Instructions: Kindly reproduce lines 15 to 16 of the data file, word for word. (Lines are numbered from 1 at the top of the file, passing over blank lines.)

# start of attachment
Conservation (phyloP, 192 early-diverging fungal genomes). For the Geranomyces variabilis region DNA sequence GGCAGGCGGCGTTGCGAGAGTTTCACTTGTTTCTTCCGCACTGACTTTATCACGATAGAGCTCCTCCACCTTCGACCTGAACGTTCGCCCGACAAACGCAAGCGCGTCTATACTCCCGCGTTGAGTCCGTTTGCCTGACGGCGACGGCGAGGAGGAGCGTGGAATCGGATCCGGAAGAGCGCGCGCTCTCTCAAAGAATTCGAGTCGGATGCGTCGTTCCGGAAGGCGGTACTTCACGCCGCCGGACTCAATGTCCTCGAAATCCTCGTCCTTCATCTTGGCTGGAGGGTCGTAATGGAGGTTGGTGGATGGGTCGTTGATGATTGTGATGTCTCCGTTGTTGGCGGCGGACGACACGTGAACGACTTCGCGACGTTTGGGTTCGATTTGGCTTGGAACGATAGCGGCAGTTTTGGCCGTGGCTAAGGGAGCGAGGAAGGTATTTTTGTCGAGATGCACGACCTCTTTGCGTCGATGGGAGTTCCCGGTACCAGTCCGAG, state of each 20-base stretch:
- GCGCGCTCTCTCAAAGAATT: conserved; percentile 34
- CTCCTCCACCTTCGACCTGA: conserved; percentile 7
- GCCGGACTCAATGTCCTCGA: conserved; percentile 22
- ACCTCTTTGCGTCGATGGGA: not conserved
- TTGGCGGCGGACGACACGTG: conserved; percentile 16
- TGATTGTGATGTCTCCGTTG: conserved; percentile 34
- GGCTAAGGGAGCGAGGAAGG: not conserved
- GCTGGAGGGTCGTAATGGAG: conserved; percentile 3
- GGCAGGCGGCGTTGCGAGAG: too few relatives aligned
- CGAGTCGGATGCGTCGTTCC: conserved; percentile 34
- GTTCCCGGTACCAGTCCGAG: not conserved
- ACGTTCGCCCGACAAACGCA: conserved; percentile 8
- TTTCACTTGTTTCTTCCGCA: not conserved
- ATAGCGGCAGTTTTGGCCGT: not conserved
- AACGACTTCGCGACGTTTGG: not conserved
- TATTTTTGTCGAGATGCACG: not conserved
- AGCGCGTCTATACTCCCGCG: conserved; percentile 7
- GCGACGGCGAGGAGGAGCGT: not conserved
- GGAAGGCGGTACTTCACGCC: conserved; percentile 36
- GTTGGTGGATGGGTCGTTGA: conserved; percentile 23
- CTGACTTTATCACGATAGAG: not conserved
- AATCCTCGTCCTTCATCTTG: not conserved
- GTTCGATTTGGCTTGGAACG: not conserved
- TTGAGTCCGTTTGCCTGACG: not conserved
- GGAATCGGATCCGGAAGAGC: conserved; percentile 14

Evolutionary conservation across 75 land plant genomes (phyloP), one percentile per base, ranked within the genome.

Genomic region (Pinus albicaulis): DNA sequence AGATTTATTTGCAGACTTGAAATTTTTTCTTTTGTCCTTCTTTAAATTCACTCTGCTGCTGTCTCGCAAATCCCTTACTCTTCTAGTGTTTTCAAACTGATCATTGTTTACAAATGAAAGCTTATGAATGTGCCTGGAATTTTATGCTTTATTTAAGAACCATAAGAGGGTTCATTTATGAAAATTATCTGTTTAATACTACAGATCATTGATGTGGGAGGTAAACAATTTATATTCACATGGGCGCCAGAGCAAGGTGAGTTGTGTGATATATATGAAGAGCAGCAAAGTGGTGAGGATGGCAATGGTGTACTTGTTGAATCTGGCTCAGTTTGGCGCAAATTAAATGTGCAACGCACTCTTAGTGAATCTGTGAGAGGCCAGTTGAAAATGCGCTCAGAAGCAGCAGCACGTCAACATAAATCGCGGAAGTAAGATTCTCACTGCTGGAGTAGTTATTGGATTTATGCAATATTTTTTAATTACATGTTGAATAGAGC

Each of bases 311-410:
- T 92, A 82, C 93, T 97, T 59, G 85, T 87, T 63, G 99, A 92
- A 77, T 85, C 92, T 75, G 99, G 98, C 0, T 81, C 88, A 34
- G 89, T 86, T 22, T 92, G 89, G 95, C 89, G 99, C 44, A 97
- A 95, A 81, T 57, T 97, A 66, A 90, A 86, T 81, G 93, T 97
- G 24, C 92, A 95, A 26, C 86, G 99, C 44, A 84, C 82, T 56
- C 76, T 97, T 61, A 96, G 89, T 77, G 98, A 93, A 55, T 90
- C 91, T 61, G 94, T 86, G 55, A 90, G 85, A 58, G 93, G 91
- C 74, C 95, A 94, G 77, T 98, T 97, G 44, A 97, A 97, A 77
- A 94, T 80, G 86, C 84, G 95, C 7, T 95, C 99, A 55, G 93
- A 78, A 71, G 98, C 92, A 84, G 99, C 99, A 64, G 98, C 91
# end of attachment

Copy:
- ATAGCGGCAGTTTTGGCCGT: not conserved
- AACGACTTCGCGACGTTTGG: not conserved